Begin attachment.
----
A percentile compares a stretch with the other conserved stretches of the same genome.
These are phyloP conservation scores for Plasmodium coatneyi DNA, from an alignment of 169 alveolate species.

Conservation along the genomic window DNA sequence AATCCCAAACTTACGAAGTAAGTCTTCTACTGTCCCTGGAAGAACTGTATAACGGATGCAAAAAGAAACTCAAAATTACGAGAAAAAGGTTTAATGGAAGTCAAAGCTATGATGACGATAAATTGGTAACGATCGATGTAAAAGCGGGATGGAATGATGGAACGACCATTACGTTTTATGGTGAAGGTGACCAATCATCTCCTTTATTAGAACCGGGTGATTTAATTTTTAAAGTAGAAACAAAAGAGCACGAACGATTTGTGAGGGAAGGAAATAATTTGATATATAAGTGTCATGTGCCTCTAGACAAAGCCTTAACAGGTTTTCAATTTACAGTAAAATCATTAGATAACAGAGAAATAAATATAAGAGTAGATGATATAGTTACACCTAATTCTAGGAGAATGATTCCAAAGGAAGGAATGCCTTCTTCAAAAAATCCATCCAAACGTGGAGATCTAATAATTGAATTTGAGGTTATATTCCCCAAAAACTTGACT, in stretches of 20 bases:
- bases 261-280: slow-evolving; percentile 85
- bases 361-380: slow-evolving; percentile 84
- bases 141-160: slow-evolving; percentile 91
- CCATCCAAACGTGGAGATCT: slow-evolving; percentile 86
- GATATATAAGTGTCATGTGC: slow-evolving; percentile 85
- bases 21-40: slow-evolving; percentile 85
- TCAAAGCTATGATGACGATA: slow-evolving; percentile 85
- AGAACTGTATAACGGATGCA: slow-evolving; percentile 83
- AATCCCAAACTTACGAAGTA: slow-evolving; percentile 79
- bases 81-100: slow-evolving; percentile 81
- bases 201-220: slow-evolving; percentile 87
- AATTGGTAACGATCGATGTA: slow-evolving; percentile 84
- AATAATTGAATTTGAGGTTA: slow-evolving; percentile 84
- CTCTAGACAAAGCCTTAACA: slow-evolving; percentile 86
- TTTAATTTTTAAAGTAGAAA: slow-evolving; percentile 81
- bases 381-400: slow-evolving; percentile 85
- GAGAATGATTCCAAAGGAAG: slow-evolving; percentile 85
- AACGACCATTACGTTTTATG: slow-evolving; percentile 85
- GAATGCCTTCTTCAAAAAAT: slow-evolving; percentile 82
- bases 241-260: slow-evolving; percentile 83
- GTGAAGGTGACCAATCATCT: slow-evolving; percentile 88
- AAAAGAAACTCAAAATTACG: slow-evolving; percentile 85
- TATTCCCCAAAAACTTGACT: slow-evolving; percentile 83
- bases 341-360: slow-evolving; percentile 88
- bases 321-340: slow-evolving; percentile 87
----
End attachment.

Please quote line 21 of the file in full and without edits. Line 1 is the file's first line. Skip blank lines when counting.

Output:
- AACGACCATTACGTTTTATG: slow-evolving; percentile 85